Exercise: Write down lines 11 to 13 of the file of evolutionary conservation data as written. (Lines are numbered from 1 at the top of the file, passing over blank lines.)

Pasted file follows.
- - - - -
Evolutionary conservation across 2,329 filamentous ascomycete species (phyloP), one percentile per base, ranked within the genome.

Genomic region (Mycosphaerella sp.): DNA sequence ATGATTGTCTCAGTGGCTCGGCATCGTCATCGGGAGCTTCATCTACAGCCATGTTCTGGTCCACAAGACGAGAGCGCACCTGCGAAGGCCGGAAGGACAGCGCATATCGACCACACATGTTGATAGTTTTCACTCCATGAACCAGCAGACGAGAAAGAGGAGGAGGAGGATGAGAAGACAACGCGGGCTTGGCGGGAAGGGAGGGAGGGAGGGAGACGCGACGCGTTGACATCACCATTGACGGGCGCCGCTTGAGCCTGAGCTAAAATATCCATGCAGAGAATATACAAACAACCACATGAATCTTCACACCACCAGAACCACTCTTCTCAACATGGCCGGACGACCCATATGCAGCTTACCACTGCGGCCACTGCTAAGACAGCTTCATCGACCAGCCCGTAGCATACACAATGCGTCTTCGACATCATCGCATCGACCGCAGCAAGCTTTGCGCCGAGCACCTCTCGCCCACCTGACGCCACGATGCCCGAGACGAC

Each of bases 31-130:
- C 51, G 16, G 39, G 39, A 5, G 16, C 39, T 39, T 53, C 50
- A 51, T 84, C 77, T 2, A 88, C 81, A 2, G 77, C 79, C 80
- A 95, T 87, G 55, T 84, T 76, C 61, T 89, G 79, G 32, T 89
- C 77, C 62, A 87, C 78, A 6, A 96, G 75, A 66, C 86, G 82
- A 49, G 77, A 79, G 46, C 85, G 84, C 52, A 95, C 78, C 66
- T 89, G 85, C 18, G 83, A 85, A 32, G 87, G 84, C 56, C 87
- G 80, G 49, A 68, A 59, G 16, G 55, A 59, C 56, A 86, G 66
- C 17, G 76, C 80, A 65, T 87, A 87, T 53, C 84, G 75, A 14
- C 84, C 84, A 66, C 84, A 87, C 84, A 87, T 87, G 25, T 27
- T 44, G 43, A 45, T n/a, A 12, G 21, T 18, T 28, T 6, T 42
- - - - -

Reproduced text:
- C 17, G 76, C 80, A 65, T 87, A 87, T 53, C 84, G 75, A 14
- C 84, C 84, A 66, C 84, A 87, C 84, A 87, T 87, G 25, T 27
- T 44, G 43, A 45, T n/a, A 12, G 21, T 18, T 28, T 6, T 42